By: Jennifer Ficcaglia (CNS)
Originally Appeared in : 9804-2/15/18


Great crowds followed Jesus wherever he went. People loved to hear him preach.


One day, he left the crowds and went up a mountain. He gathered his apostles around him and began to teach.


Jesus talked about many things. He said that being angry with another person is sinful. He assured those who were having hard lives on earth that they would find rest and peace in heaven. He even taught the people that they should love and pray for their enemies instead of hating them.


By: Mike Nelson (CNS)
Originally Appeared in : 9804-2/15/18

Unlike Christmas, Easter and every Sunday of the year, Ash Wednesday is not a holy day of obligation. Maybe that’s part of the draw for some people, who fill their parish churches for Ash Wednesday liturgies as they rarely do at any other time.


“Yes, we get big turnouts for Ash Wednesday,” says Father Dan Rupp, pastor of Mater Dei Church in Sioux City, Iowa. “It seems like many of these folks are people who also come for the blessing of the throats, or anytime there is something different going on than at most Sunday liturgies.”


By: Barbara Fraser
Originally Appeared in : 9803-2/1/18

LIMA, Peru (CNS) --Pope Francis tackled politically charged issues during his weeklong visit to Chile and Peru, decrying human trafficking, environmental destruction, corruption and organized crime in speeches before audiences that included political leaders.


By: Cindy Wooden
Originally Appeared in : 9803-2/1/18

VATICAN CITY (CNS) --People have a responsibility to check the source of what they share on social media to ensure it is not “fake news” designed to further prejudices or increase fear, Pope Francis said.  


By: Cindy Wooden
Originally Appeared in : 9803-2/1/18

CIUDAD DEL VATICANO (CNS)--La gente tiene la responsabilidad de verificar la fuente de lo que comparten en las redes sociales para asegurarse de que no se trate de “noticias falsas” diseñadas para fomentar prejuicios o aumentar el temor, dijo el papa Francisco.


By: Jennifer Ficcaglia (CNS)
Originally Appeared in : 9803-2/1/18


One day, the Israelites came to the prophet Samuel and asked for a king to rule over them. 



Samuel prayed to God, and God appointed a man named Saul to be king. 


Unfortunately, as the years went on, Saul listened to God less and less. God wound up being very unhappy with Saul’s leadership. 


God let Samuel know that he had rejected Saul as king and wanted the prophet to appoint a new leader for the people.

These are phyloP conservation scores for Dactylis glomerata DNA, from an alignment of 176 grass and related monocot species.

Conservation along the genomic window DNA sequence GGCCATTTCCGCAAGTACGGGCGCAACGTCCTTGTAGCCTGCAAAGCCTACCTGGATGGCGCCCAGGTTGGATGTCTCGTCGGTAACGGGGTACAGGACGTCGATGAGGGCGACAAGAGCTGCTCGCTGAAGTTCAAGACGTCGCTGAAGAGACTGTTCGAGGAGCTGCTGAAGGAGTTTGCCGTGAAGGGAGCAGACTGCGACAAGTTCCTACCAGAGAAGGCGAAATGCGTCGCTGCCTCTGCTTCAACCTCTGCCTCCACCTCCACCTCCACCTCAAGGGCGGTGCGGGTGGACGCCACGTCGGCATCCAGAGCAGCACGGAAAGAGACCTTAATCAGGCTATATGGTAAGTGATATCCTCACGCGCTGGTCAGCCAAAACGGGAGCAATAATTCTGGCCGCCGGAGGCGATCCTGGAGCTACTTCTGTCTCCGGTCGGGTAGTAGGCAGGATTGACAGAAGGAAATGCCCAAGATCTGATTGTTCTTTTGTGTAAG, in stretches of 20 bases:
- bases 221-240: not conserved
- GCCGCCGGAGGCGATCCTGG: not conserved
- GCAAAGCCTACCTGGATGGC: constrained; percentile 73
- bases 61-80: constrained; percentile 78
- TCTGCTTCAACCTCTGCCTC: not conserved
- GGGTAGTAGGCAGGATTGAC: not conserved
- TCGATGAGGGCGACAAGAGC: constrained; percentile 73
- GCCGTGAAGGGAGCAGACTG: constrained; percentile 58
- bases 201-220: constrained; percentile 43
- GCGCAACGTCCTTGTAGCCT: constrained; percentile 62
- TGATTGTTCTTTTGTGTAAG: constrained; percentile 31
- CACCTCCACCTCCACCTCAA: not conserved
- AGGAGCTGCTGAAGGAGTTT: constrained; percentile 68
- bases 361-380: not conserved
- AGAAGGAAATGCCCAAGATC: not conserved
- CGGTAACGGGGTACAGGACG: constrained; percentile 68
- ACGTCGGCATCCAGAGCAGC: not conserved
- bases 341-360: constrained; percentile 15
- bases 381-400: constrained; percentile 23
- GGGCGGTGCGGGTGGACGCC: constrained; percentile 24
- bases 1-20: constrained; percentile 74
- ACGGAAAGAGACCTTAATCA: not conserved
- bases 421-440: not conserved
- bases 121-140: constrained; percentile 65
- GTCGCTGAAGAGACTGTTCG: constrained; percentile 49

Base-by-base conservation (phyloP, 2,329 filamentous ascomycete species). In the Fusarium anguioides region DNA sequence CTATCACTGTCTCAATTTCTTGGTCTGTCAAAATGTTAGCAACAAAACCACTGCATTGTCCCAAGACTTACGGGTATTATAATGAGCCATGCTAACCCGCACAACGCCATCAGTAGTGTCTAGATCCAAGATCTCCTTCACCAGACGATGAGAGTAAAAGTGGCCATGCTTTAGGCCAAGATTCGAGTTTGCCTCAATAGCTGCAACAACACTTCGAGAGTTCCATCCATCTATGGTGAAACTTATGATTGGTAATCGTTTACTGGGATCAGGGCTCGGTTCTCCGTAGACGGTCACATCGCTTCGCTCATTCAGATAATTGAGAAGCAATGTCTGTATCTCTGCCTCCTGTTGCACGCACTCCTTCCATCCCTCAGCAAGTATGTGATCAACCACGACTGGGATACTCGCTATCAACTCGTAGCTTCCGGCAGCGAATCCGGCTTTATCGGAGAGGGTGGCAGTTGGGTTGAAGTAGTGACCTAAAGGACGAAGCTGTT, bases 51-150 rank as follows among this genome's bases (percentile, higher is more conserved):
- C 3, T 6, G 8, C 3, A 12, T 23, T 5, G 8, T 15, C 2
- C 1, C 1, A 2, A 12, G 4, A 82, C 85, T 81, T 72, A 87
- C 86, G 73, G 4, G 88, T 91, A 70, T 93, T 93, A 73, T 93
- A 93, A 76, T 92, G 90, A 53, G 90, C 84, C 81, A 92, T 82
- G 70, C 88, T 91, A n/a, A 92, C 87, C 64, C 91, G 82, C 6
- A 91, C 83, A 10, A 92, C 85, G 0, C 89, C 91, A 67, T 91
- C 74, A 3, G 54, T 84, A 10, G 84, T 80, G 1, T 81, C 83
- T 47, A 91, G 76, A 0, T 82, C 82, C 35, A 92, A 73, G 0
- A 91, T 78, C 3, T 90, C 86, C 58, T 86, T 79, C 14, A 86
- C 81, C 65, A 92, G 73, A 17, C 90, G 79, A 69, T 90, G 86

By: John C. Cavadini (CNS)
Originally Appeared in : 9803-2/1/18

The sacrament of confirmation is perhaps the most mysterious of all the sacraments. Many Christians find it difficult to understand what benefit it brings. Isn’t the Holy Spirit received at baptism?


Yes, baptism makes us “a member of Christ and a temple of the Holy Spirit” (Catechism of the Catholic Church, No. 1279). Then why do we need to receive the Holy Spirit again in confirmation?


By: Jennifer Ficcaglia (CNS)
Originally Appeared in : 9808-1/18/18

After preaching to the people, Jesus boarded a boat with his apostles and crossed the Sea of Galilee to the territory of the Gerasenes.


In this territory, a ragged-looking man lived alone among the tombs. He acted as if he had lost his mind, crying out day and night, and sometimes bruising himself with stones. People tried to put him in chains and shackles, but the man always broke free.


The man saw Jesus and his friends come ashore and rushed up to them.


Jesus immediately knew that the man had an unclean spirit living in him.


By: David Gibson (CNS)
Originally Appeared in : 9802-1/18/18

Baptism is no mere “formality” in Christian life. “It is an act that touches the depths of our existence,” Pope Francis remarked in January 2014, speaking four days before the feast of the Baptism of the Lord, when contemporary popes customarily baptize babies in the Vatican’s Sistine Chapel.


I do not know all the reasons Pope Francis accented the word “formality” in telling what baptism is not. But obviously, to regard baptism as a formality, something like an academic society’s initiation ceremony, would be to misunderstand it entirely. 

By: Paul Senz (CNS)
Originally Appeared in : 9801-1/4/18

The visit of the Magi to the newborn Jesus is commemorated as the feast of the Epiphany. This places the emphasis on what was revealed to them at this, the culmination of their long journey “from the east” (Mt 2:1).


The Magi remain mysterious figures. There are many theories as to just who these pilgrims were. There is a consensus that they travelled a great distance from the east, compelled as they were to come and do homage to the “newborn king of the Jews” (Mt 2:2).



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